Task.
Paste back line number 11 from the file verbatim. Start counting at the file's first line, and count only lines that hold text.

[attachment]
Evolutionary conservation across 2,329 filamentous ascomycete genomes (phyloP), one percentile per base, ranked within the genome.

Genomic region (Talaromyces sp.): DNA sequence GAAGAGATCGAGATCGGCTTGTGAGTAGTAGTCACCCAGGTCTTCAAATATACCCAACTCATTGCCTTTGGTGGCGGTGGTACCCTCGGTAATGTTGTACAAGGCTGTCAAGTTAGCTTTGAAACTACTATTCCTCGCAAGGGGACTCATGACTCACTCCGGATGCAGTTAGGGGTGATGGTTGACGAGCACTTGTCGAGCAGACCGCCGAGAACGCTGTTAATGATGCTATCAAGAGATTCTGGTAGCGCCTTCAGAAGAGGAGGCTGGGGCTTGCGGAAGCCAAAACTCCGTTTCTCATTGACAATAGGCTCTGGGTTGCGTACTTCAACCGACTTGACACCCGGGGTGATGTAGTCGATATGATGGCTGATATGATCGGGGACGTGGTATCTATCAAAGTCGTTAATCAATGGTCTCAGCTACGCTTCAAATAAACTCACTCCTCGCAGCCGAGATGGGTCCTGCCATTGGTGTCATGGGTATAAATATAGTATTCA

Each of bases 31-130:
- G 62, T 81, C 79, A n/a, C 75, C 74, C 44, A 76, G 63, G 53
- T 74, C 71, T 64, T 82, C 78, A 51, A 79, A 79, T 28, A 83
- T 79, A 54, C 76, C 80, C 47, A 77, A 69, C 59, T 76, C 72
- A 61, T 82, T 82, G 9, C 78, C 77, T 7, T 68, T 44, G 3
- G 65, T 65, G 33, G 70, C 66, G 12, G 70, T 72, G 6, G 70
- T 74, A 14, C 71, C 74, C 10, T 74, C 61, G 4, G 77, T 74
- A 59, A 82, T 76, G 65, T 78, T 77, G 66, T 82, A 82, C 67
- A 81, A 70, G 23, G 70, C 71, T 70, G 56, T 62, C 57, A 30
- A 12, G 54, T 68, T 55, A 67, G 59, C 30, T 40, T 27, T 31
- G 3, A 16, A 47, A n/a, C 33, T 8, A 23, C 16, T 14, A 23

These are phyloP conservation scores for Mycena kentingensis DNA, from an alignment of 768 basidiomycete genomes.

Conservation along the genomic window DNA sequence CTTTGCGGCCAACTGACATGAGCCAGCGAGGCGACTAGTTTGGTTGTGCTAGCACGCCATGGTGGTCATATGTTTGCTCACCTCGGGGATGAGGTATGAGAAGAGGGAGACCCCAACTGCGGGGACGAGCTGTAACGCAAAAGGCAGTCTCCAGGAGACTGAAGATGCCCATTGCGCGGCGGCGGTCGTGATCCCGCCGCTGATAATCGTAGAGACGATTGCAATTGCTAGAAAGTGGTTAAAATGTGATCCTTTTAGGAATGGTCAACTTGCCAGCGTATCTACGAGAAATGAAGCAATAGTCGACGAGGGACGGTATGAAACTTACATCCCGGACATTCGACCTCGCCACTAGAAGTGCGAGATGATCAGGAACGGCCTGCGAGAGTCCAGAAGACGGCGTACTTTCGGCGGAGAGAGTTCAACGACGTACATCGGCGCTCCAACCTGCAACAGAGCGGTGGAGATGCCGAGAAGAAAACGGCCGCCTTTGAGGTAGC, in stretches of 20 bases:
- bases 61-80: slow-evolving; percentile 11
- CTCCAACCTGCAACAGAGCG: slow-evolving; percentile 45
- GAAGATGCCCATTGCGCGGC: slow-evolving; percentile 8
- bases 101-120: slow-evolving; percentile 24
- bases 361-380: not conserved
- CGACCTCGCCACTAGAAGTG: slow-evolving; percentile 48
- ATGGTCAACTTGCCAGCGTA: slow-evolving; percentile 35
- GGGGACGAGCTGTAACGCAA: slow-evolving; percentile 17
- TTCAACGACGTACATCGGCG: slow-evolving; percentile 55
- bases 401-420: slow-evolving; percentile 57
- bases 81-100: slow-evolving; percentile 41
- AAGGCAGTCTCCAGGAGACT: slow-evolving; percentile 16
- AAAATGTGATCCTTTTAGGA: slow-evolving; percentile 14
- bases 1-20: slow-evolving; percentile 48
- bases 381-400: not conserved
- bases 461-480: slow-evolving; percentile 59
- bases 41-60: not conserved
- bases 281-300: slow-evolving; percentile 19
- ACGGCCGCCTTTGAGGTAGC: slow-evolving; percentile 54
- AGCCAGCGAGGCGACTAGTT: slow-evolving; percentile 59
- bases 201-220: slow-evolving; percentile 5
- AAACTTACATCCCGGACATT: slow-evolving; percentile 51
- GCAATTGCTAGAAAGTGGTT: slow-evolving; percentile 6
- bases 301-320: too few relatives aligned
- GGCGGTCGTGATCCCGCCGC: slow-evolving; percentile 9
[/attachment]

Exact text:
- A 81, A 70, G 23, G 70, C 71, T 70, G 56, T 62, C 57, A 30